In this information age, you can arm yourself with the same information and techniques professionals use to answer these questions, and make an educated and confident used car purchase. These techniques include:
1.) Pedals and Steering: Examine the pedals for wear. While the paint and interior are often updated to make a car appear less worn, sellers rarely replace pedals. Also, with the engine off, jiggle the steering wheel back and forth. There should be less than 1 inch of play and no clunking noises. If there are, the car may need a steering gearbox, rack or other front suspension repair such as tie rod ends.
2.) Frame Damage: Never buy a frame-damaged car. Check the radiator core support, which connects the front fenders and holds the top of the radiator and includes the hood latch. It should be bolted, not welded on either side. Inspect the bolt heads at the top of the fenders inside the hood; scratch marks indicate that the fenders have been replaced or realigned after a crash.
Uneven tire wear is another indication of possible frame damage. When cars are involved in a major collision and frame damage occurs, the frame often remains slightly off keel and the tires will show this hidden problem.
3.) Paint: Carefully check the paint job, taking note of any rust spots, dents or scratches. Look at the sides of the car from end-on for waviness, which indicates paint work. Run your finger along the edges of the joints between panels; roughness indicates residue left from masking tape, uneven gaps between door, hood, and trunk panels and their openings indicate possibility of a major repair. Consider bringing a small magnet with you. If the body of the car is steel, then a failure of the magnet to stick can indicate the extensive use of body compound to conduct a repair. When using this trick however, keep in mind that many newer models use fiberglass for certain body panels.
4.) Fluids: Remove the oil filler cap. Check for signs of thick, dark sludge, which may indicate the vehicle didn’t receive frequent oil changes. Look at the condition of the coolant in the overflow tank; filthy brown coolant means a rusted cooling system and possibly a leaky head gasket. Pull the transmission dipstick; the fluid should be pink or red. An old car may have dark transmission fluid, but the oil should not look or smell burnt. Check underneath the vehicle for fluid leaks.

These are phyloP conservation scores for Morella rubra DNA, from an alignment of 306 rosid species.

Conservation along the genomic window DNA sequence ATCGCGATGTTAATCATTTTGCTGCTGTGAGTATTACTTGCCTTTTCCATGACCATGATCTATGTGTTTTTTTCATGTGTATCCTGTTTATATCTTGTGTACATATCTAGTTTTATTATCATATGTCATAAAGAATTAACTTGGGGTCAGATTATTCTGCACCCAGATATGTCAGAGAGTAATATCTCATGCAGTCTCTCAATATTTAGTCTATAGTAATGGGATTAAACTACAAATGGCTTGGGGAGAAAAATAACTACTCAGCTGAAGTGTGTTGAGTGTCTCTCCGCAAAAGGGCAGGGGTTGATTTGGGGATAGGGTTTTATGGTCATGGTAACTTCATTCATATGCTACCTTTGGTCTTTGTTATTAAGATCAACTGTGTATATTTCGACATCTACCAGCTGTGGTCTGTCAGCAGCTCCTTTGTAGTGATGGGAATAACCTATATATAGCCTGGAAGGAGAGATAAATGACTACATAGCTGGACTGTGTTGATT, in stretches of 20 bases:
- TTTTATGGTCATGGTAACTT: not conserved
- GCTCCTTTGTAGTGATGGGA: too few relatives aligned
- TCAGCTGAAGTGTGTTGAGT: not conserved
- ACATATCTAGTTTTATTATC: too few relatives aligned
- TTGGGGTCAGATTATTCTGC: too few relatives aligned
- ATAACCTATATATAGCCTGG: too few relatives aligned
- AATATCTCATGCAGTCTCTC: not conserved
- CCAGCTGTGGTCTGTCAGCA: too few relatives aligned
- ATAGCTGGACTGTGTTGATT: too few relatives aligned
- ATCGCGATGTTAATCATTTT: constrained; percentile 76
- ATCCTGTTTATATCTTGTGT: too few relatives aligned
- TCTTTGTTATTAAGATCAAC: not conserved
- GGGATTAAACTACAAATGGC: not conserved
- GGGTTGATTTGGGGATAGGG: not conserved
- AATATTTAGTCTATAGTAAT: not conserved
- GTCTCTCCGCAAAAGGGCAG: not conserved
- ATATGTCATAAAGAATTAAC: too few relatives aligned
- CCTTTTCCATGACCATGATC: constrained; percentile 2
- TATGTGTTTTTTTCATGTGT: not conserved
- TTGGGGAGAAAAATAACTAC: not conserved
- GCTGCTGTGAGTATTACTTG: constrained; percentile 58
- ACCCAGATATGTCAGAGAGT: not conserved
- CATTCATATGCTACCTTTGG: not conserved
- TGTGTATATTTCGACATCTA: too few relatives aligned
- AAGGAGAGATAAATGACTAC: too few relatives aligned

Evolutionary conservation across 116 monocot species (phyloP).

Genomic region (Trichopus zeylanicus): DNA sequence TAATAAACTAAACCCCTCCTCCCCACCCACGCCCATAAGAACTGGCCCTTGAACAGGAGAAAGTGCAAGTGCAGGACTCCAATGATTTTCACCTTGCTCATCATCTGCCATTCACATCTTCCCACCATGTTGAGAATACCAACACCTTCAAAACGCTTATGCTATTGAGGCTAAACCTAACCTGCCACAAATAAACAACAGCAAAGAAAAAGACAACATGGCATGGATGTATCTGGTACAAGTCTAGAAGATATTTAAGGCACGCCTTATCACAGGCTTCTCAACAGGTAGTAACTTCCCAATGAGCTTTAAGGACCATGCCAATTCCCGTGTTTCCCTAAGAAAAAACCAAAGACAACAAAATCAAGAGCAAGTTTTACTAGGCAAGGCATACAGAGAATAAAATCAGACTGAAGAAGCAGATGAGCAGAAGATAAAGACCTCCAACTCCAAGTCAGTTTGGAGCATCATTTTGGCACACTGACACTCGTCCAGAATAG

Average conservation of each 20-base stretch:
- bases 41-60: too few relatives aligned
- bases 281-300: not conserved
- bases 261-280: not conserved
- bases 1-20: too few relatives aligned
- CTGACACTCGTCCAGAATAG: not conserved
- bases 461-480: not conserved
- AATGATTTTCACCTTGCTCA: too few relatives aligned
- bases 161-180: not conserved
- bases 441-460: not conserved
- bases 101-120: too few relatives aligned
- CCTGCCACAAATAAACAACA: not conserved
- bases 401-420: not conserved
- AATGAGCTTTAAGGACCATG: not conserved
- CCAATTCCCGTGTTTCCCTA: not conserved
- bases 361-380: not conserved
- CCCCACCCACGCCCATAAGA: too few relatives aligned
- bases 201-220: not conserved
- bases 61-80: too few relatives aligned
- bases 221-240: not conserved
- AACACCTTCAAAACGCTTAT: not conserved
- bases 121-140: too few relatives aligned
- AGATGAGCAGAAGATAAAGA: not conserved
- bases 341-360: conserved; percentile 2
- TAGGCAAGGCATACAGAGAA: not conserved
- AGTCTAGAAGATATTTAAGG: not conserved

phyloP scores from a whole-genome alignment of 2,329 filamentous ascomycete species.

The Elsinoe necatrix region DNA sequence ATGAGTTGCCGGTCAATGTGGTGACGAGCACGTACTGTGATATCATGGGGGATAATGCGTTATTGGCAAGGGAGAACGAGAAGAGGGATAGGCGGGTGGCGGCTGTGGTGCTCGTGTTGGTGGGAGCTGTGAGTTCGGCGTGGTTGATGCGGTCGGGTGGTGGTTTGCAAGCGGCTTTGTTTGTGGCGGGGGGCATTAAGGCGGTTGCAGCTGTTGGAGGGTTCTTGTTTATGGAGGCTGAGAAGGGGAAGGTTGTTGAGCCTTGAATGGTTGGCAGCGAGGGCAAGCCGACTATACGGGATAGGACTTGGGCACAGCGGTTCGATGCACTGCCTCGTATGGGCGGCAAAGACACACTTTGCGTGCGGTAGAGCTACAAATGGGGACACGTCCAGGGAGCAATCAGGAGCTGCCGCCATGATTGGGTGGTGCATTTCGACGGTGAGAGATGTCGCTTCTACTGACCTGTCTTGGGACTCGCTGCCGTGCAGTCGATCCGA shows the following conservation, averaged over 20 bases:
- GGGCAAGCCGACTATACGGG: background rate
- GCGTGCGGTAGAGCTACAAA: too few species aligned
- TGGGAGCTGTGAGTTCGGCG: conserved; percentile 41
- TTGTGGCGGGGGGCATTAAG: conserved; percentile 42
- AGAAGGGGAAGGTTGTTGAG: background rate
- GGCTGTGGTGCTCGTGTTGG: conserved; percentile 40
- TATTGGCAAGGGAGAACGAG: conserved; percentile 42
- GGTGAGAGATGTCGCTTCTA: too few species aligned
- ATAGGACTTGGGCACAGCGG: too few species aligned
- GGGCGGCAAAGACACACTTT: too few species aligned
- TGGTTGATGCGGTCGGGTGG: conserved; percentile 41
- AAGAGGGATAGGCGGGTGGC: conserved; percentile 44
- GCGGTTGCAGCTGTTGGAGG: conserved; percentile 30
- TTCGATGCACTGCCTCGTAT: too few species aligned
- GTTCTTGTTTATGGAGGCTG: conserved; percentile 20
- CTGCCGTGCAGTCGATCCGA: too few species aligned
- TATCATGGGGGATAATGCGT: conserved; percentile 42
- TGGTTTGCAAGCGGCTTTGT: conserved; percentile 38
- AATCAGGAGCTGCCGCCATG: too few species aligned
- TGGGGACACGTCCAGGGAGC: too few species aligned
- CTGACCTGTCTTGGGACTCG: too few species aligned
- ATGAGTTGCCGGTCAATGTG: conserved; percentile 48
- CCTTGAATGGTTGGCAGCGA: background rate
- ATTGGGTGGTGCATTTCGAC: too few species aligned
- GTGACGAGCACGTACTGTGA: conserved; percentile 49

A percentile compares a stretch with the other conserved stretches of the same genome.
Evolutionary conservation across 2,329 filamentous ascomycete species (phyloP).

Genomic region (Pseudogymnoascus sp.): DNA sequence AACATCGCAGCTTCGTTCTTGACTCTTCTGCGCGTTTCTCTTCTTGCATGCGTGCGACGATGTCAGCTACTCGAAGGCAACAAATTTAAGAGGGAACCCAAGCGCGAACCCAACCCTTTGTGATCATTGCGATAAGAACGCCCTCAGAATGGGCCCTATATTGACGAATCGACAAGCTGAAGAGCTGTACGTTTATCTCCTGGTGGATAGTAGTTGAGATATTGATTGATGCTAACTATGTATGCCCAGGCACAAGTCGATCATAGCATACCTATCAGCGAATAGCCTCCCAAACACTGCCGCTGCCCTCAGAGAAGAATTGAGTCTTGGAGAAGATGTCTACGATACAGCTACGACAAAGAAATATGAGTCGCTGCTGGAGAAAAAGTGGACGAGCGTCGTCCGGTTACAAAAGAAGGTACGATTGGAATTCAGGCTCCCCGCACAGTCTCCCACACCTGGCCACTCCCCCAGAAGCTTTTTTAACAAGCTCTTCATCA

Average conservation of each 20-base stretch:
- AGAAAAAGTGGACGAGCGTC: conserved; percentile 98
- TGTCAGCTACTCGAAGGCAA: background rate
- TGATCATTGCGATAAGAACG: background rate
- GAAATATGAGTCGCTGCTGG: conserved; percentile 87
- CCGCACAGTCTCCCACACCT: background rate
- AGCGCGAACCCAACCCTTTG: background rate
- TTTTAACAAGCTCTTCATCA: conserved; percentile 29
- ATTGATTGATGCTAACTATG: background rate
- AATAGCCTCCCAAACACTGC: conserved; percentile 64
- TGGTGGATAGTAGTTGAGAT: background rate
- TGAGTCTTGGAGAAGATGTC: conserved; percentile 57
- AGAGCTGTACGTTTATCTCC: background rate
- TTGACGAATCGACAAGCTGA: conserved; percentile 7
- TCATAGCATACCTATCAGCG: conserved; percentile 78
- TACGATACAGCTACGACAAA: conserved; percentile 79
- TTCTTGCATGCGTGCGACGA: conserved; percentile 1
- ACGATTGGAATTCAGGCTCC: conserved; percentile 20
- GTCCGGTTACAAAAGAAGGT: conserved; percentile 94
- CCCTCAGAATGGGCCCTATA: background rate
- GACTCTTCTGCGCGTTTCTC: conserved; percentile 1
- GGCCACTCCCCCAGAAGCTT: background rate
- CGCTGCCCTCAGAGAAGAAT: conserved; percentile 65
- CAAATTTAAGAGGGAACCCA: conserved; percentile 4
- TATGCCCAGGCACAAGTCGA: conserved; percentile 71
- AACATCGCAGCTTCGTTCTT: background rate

5.) Vehicle History Report: Beyond your own firsthand detective work, checking a car’s vehicle history is one of the most important things you can do before making a purchase. Vehicle history reports like Experian’s AutoCheck (www.autocheck.com) pull data from various sources, including state department of motor vehicle records, auto auctions and dealers.
AutoCheck now features the AutoCheck Score, which assigns each vehicle a numeric score based on that vehicle’s specific history. In much the same way as a credit score distills large amounts of information into a simple, easy-to-understand numeric score, this first-ever vehicle score makes it easier to understand the vehicle’s full history and compare that car against the average score of similar vehicles.
Vehicle history reports factor in reported events such as title and registration information, accident, auction data, the vehicle’s emission history, whether it’s ever been repossessed or stolen, whether the vehicle has ever been a government car, police car or taxi and whether it’s ever been leased. The AutoCheck Score does the analysis for you, helping you easily understand what a vehicle history report really says about that used car.
Becoming a savvier car buyer will not only allow you to make a better investment, but it can also protect you and your family from an unsafe vehicle. Gone are the days of simply kicking tires and staring blankly under the hood. With a little research and some careful inspection, you can steer clear of problem used vehicles.